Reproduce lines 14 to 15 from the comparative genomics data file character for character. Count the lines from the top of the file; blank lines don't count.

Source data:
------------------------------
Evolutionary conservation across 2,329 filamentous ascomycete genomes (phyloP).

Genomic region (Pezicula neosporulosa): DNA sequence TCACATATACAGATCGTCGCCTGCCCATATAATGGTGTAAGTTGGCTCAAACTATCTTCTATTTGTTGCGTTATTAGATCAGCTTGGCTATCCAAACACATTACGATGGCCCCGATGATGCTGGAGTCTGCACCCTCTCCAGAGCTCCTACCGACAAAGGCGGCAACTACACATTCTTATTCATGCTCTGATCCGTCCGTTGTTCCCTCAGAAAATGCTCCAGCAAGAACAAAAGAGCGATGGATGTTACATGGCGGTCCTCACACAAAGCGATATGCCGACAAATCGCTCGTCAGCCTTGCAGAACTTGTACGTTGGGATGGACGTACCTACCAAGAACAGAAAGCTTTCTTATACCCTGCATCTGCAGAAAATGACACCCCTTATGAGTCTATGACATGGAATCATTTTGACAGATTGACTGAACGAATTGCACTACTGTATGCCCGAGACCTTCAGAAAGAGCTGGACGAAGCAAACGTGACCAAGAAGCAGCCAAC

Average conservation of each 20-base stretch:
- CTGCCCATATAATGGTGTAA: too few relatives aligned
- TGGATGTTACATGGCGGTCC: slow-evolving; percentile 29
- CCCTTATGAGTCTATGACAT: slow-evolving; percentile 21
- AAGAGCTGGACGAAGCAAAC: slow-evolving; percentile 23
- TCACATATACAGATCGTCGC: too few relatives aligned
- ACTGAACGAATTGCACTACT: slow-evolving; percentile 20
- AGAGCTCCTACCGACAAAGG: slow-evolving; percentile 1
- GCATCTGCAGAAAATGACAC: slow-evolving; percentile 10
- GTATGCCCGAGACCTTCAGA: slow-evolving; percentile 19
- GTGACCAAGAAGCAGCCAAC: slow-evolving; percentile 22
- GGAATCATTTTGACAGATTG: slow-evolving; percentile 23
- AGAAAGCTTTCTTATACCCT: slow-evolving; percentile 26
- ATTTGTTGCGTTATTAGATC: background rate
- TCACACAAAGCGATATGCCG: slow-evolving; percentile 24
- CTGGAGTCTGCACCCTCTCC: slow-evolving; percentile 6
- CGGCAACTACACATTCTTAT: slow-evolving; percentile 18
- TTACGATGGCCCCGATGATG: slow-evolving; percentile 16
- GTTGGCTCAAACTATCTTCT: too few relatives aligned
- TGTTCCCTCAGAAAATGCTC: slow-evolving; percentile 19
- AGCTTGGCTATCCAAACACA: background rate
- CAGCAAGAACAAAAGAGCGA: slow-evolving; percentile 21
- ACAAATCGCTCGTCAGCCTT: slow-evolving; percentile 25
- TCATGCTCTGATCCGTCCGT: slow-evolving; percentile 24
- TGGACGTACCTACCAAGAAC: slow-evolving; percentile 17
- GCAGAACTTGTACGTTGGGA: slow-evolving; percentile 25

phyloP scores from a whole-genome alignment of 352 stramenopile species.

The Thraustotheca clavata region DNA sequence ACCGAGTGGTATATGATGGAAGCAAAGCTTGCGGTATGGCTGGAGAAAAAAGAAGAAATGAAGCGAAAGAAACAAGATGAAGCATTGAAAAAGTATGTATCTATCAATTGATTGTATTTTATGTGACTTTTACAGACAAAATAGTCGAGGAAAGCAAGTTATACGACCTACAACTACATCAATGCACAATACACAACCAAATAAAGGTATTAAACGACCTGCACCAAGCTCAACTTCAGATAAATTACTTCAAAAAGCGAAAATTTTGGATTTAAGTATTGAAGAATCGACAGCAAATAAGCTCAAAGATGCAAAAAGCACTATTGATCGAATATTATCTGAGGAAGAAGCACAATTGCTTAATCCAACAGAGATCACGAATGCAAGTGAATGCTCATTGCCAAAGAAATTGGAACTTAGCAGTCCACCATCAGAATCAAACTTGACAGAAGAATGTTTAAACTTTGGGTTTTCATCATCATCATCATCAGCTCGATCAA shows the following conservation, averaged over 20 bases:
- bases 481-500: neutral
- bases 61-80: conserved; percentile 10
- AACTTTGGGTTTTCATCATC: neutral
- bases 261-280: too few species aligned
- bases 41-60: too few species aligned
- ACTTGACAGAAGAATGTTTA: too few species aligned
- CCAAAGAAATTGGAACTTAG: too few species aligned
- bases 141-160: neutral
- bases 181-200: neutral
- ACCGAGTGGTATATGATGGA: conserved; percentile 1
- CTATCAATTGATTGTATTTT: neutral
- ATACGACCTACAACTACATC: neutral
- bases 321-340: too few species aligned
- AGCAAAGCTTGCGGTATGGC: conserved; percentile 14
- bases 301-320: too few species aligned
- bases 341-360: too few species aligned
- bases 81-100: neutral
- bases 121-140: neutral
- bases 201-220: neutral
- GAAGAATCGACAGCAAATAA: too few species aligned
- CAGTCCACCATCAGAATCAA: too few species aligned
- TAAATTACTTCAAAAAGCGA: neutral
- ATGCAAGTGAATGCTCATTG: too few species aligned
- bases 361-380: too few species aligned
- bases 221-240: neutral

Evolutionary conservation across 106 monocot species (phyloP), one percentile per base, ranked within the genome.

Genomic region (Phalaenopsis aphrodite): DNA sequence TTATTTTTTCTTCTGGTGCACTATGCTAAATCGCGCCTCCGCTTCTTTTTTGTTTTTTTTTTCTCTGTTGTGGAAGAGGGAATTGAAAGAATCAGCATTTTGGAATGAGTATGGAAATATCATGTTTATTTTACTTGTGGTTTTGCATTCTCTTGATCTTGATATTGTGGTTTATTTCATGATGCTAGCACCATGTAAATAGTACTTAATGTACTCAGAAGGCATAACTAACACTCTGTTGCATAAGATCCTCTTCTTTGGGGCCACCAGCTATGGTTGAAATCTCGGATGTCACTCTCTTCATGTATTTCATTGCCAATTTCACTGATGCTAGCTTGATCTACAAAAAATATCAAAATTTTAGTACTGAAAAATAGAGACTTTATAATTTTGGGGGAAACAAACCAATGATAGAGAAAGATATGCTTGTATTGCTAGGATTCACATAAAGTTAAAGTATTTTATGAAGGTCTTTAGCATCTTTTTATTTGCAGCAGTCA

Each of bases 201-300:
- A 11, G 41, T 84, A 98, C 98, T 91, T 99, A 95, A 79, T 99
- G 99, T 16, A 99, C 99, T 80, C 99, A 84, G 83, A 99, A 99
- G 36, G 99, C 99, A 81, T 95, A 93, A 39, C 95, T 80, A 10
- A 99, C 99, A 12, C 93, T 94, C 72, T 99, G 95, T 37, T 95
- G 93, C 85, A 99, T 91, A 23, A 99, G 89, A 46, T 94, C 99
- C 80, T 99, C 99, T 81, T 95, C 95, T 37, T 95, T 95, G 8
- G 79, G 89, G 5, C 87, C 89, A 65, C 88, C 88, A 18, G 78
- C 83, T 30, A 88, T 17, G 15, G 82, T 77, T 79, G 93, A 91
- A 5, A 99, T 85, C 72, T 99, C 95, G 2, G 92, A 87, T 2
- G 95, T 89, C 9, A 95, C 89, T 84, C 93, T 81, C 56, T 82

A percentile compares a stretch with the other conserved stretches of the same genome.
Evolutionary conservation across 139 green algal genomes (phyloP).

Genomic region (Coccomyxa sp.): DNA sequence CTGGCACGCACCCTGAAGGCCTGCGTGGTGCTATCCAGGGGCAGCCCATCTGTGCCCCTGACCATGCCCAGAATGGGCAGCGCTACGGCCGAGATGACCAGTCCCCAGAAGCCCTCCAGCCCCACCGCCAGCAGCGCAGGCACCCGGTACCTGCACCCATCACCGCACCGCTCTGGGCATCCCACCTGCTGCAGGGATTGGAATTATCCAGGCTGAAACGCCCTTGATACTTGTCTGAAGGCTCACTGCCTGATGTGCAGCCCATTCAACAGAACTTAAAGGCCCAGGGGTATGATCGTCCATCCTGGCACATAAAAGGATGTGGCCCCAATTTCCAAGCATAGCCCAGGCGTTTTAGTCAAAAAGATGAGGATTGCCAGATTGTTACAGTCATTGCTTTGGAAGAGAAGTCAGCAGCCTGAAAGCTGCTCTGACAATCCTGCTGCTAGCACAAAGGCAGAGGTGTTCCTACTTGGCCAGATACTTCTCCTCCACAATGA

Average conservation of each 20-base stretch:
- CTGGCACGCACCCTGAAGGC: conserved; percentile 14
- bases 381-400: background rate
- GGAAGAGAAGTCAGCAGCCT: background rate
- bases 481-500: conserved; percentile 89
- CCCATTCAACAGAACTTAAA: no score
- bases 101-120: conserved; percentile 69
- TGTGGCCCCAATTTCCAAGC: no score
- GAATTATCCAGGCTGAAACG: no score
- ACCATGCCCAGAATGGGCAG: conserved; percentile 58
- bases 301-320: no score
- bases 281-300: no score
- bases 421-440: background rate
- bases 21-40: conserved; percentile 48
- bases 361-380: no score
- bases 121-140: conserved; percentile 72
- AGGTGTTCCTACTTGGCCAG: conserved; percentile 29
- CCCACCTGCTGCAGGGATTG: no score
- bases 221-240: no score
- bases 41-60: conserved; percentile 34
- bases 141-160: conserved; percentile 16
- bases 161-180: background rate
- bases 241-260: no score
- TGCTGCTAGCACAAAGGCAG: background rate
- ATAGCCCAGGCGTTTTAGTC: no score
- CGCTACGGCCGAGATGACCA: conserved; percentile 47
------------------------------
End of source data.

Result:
- GGAATCATTTTGACAGATTG: slow-evolving; percentile 23
- AGAAAGCTTTCTTATACCCT: slow-evolving; percentile 26